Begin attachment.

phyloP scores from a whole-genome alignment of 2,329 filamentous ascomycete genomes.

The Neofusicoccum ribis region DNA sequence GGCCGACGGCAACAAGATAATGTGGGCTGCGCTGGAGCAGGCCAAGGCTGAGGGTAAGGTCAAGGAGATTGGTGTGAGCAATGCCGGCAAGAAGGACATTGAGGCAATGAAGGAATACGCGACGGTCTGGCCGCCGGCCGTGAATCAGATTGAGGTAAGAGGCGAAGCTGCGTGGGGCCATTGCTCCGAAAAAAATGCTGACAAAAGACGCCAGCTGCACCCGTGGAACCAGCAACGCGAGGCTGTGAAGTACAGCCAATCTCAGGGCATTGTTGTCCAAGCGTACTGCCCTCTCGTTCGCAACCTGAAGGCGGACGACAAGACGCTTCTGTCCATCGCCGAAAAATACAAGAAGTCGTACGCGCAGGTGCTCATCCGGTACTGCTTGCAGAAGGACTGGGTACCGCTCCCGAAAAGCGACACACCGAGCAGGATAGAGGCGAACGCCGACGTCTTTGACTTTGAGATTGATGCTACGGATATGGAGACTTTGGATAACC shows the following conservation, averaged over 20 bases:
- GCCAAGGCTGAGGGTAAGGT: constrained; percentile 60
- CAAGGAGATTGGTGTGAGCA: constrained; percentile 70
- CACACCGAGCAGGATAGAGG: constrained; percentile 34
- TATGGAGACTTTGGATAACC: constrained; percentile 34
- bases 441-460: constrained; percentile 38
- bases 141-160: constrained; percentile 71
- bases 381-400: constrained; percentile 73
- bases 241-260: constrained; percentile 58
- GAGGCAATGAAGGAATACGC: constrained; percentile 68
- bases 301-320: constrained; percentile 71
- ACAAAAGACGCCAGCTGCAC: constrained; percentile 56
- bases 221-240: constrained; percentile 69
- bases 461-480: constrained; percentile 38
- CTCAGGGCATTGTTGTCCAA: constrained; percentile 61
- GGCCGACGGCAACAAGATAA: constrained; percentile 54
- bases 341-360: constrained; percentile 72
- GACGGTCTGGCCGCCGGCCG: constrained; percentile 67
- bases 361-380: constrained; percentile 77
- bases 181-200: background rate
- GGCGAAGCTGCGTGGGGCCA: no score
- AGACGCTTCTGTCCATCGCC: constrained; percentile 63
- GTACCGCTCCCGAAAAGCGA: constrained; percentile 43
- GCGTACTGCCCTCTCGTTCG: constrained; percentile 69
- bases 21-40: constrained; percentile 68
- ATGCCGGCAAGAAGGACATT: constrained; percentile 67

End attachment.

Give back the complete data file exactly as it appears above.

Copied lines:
phyloP scores from a whole-genome alignment of 2,329 filamentous ascomycete genomes.

The Neofusicoccum ribis region DNA sequence GGCCGACGGCAACAAGATAATGTGGGCTGCGCTGGAGCAGGCCAAGGCTGAGGGTAAGGTCAAGGAGATTGGTGTGAGCAATGCCGGCAAGAAGGACATTGAGGCAATGAAGGAATACGCGACGGTCTGGCCGCCGGCCGTGAATCAGATTGAGGTAAGAGGCGAAGCTGCGTGGGGCCATTGCTCCGAAAAAAATGCTGACAAAAGACGCCAGCTGCACCCGTGGAACCAGCAACGCGAGGCTGTGAAGTACAGCCAATCTCAGGGCATTGTTGTCCAAGCGTACTGCCCTCTCGTTCGCAACCTGAAGGCGGACGACAAGACGCTTCTGTCCATCGCCGAAAAATACAAGAAGTCGTACGCGCAGGTGCTCATCCGGTACTGCTTGCAGAAGGACTGGGTACCGCTCCCGAAAAGCGACACACCGAGCAGGATAGAGGCGAACGCCGACGTCTTTGACTTTGAGATTGATGCTACGGATATGGAGACTTTGGATAACC shows the following conservation, averaged over 20 bases:
- GCCAAGGCTGAGGGTAAGGT: constrained; percentile 60
- CAAGGAGATTGGTGTGAGCA: constrained; percentile 70
- CACACCGAGCAGGATAGAGG: constrained; percentile 34
- TATGGAGACTTTGGATAACC: constrained; percentile 34
- bases 441-460: constrained; percentile 38
- bases 141-160: constrained; percentile 71
- bases 381-400: constrained; percentile 73
- bases 241-260: constrained; percentile 58
- GAGGCAATGAAGGAATACGC: constrained; percentile 68
- bases 301-320: constrained; percentile 71
- ACAAAAGACGCCAGCTGCAC: constrained; percentile 56
- bases 221-240: constrained; percentile 69
- bases 461-480: constrained; percentile 38
- CTCAGGGCATTGTTGTCCAA: constrained; percentile 61
- GGCCGACGGCAACAAGATAA: constrained; percentile 54
- bases 341-360: constrained; percentile 72
- GACGGTCTGGCCGCCGGCCG: constrained; percentile 67
- bases 361-380: constrained; percentile 77
- bases 181-200: background rate
- GGCGAAGCTGCGTGGGGCCA: no score
- AGACGCTTCTGTCCATCGCC: constrained; percentile 63
- GTACCGCTCCCGAAAAGCGA: constrained; percentile 43
- GCGTACTGCCCTCTCGTTCG: constrained; percentile 69
- bases 21-40: constrained; percentile 68
- ATGCCGGCAAGAAGGACATT: constrained; percentile 67